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USB 101: Why Do Flash Drive Prices Fluctuate?

The average price for a USB flash drive is in a constant state of flux. Branding Ideas wanted to find out why. After doing some research and talking to some of our key suppliers, we discovered that the answer is quite simple: Prices fluctuate based on supply and demand. There are only a small handful of companies who manufacture flash memory chips. These memory chips are used in a variety of electronic devices, including computers, portable MP3 players, cell phones, and even medical equipment. And of course, USB drives. When a new product is being manufactured and put on the market for mass consumption, like Apple’s iPhone or iTouch, flash memory manufacturers are flooded with large orders and prices go up across the board. One of our partners even likened the flash drive market to the stock market. So why aren’t more electronic manufacturing companies getting in on the action? That’s a good question and one we’re pondering too. If we figure it out, you’ll be the first to know!

To find out current pricing and the latest branding options on USB drives today, drop us a line!

The Price of an Apple

The hefty $399 pricetag of Apple’s iPhone didn’t stop tech junkies and PDA aficionados from lining up to snag one when they went on sale a few years ago. But surprisingly, Apple commands just a tenth of the smartphone market. And in the current economic environment, price is what’s going to separate the Davids from the Goliaths. Last year, Apple cut the price of of the iPhone in half, tripling sales and perhaps inspiring the company to continue slashing prices in 2009. At Apple’s Worldwide Developers Conference yesterday, it was announced that the iPhone 3G will be offered for a relatively affordable $99, making Apple more competitive than ever. Other products, like the MacBook also got retail makeovers, with both added Pro features and lower prices. More affordable upgrades for Mac computer users aim to keep current loyalists happy and, well, loyal, but the price cuts are also presumably aimed at converting new customers, especially price-conscious ones.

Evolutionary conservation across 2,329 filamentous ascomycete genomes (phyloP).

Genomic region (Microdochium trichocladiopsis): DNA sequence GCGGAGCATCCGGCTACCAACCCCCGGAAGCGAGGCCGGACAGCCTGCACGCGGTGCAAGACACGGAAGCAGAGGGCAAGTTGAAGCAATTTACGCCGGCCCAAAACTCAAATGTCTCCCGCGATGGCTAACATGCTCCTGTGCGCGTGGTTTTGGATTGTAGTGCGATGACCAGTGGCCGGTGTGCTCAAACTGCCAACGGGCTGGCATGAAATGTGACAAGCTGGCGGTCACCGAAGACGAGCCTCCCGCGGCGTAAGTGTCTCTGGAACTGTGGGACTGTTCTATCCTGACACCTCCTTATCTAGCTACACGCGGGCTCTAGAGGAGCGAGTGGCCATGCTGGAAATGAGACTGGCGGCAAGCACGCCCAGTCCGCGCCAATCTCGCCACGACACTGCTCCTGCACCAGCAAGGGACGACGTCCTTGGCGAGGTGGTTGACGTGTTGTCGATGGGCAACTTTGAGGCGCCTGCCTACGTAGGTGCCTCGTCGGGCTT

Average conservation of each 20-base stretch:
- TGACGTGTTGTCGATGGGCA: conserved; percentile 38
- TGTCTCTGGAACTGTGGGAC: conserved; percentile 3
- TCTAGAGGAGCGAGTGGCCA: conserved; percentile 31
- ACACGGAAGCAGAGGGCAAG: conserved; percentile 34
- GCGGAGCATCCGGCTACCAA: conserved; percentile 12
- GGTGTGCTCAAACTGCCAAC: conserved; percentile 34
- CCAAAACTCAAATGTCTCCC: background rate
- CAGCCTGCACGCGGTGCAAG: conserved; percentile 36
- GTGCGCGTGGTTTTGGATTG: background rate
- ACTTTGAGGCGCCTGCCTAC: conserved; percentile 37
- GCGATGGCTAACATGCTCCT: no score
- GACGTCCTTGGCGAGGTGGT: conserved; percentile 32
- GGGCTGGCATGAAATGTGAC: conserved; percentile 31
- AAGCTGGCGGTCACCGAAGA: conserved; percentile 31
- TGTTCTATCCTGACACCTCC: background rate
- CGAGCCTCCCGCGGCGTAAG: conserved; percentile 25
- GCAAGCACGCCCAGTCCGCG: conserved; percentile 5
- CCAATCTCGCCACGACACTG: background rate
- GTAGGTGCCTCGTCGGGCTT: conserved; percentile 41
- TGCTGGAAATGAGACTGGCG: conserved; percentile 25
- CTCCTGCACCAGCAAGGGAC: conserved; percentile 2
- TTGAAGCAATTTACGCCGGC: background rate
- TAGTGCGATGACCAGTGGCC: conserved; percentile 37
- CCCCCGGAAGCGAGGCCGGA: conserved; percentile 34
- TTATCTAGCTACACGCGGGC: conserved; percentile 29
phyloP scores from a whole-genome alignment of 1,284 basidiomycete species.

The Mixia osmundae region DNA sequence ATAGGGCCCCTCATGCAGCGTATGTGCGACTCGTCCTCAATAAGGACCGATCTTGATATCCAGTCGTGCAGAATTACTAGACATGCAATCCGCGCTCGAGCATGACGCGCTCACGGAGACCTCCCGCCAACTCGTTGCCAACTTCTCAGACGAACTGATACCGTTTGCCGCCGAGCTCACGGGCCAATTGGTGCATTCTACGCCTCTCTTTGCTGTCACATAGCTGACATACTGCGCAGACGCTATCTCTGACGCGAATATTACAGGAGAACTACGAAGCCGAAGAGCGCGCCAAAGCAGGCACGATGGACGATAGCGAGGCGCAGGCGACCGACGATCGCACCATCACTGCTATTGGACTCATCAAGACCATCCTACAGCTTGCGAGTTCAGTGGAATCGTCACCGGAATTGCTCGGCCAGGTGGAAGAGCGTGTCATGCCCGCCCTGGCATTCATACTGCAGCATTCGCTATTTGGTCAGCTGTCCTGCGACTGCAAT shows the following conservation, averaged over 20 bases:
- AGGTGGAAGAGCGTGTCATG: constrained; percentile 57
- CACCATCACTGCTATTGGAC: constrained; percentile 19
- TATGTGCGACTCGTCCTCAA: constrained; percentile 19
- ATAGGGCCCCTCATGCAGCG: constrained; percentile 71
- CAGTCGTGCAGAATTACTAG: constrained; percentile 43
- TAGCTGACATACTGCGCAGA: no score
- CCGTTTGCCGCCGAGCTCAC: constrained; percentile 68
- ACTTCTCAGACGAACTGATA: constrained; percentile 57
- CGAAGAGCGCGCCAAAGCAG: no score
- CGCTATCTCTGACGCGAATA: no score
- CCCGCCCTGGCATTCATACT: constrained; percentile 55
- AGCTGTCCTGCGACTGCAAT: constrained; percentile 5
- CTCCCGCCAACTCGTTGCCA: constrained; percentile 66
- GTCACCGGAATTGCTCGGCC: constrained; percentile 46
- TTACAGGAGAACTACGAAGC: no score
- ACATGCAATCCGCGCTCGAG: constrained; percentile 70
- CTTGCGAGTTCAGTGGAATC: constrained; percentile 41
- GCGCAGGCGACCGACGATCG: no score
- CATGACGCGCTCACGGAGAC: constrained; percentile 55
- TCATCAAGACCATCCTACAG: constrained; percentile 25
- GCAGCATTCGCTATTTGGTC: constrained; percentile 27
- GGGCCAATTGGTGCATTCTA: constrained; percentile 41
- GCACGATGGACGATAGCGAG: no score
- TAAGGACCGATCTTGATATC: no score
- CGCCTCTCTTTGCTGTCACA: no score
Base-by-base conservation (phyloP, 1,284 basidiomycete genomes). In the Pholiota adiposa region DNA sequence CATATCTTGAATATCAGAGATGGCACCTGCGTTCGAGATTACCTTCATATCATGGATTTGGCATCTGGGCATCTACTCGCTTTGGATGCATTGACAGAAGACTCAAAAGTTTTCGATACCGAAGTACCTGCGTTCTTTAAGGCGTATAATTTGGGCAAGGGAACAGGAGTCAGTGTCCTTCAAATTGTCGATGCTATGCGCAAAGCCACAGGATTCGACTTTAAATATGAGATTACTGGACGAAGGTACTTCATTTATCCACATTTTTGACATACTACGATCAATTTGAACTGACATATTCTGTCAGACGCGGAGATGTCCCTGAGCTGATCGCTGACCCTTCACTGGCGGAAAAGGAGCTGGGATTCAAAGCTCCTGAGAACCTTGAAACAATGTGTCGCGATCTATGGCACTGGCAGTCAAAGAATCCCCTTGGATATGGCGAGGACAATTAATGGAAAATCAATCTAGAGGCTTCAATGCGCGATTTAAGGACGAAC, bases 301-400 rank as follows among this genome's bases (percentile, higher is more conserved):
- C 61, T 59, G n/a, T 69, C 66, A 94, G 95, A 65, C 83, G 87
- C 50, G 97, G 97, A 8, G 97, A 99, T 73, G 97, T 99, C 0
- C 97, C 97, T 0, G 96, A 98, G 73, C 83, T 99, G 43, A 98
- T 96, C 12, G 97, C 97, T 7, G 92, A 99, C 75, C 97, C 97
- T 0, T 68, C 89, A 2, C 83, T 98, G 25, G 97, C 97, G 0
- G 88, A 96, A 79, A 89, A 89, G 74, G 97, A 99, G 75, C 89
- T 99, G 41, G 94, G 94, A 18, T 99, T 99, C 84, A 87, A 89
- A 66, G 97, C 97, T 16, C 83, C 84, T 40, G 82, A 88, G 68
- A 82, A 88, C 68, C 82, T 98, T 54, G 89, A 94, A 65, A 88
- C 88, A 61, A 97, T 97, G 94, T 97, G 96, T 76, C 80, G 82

Leveraging price with market share is always a tricky endeavor. An established company like Apple can afford to experiment with price to cut into its competitors’ bottom lines, but how can a smaller business entice fence-sitters while at the same time making a profit? One way is to offer limited-time price reductions. Avoid using the word “sale,” but explore inventive, price-based ways of getting prospective new clients through the door. If Apple has proven anything, it’s that people are loyal to a brand once they’ve been hooked.